We have seen all kinds of opinions and benchmarks about the new Mac Pro and the XDR Pro Display in their early days, but there's one thing we haven't seen yet: the considerations of a group of professionals who actually had a good time using Apple's new equipment, analyzing their strengths and their possible shortcomings.
Now, Lunar Animation has come to offer just that. The London-based film studio obtained prior access to the new computer and Apple's professional monitor, and used the equipment to work on one of his projects: the final credits of the movie "Jumanji: Next Stage", which will premiere in Brazilian theaters on the 16th next.
Lunar, as its name implies, is an animation-focused studio – one of the most demanding (in terms of processing power) tasks a computer can handle. In the post about the experience, the company's professionals say they have spent the last few years using iMacs Pro as their flagship machines, but have been excited by the power of Apple's new professional computer.
They received from Apple a mid-level Mac Pro with 3.2GHz Intel Xeon W processor with 16 cores, 192GB of RAM, two 32GB Radeon Pro Vega II cards, 4TB SSD storage and accelerator card Afterburner The computer was then used to create the fully animated credits of the film, which feature 28 ultra-high resolution photorealistic objects – a heavy task for any machine.
Production of the scene started on one of the studio's iMacs Pro, but the computer struggled: it was difficult to render all high-resolution objects in one scene without depleting the machine's graphics memory. Moving the task to Mac Pro, the change went from water to wine:
With the texture issues we were having on iMac Pro, we opened the same scene on Mac Pro and all the textures loaded perfectly. It makes sense, considering we have twice the graphics memory here (32GB versus 16GB). We were then surprised to realize that all of this was being reproduced in real time, without pre-caching, because even with the damaged textures in iMac Pro, we were not getting a consistent 24 frames per second reproduction.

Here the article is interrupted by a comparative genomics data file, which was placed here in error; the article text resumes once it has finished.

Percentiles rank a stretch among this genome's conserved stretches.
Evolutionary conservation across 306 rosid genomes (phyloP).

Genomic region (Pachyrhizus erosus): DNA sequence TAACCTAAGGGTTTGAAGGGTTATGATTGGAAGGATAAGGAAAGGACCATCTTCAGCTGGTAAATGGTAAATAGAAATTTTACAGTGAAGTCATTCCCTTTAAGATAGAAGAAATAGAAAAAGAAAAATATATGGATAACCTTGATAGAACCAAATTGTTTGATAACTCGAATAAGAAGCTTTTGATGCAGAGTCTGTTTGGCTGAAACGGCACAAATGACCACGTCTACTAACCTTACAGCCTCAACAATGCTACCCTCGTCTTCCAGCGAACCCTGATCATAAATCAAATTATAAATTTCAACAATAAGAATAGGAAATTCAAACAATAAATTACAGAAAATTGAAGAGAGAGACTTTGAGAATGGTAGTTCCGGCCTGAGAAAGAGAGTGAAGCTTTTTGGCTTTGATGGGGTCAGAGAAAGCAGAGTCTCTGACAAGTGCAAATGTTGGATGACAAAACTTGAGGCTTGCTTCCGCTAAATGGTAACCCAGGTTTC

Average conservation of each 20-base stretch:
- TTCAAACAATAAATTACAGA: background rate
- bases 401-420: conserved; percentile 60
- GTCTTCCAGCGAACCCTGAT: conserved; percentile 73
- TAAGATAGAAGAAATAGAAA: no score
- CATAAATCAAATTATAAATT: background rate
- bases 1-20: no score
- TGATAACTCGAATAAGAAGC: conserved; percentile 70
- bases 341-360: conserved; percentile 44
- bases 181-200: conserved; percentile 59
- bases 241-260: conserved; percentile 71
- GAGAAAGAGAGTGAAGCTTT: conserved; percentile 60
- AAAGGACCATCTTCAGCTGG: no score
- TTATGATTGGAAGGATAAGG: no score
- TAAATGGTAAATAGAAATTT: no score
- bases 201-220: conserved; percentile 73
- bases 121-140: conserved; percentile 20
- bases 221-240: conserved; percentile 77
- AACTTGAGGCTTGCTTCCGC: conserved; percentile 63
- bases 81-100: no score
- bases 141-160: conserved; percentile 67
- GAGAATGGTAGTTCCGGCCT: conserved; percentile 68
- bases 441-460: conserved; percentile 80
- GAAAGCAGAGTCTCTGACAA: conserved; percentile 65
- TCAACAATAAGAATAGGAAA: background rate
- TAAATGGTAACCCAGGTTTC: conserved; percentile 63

We then unlocked the 24 FPS limit on playback and achieved a rate of up to 134 frames per second. This allowed us to analyze, change, and preview everything at an impressive speed, without the need to create textures and proxy templates – it was possible to work with the content directly.
The pros detail in the article the tasks they were able to accomplish on Mac Pro much more efficiently and quickly. A steam rendering on Houdini, for example, took 21 minutes on the iMac Pro and 12 minutes on the new computer – and look that's just CPU work: with GPU action together, Mac Pro performed the same task. in just 5 minutes.
The biggest revolution within Lunar Animation, however, has another name: Pro Display XDR.
As a smaller studio with no £ 30,000 to spend on a monitor, it (the Pro Display XDR) allowed us to see exactly what the final files would look like as they would be sent to the customer. Since our final files were in EXR format, we had the range to see beyond the maximum brightness of a standard iMac screen.
Knowing our final files were correct saved us the money of renting a facility to check these files – which, honestly, we didn't have time to do due to tight deadlines.
Now, Lunar says it is looking forward to using the duo in its upcoming projects – and will continue to test the power of the new Mac Pro in programs like Maya. Not cool?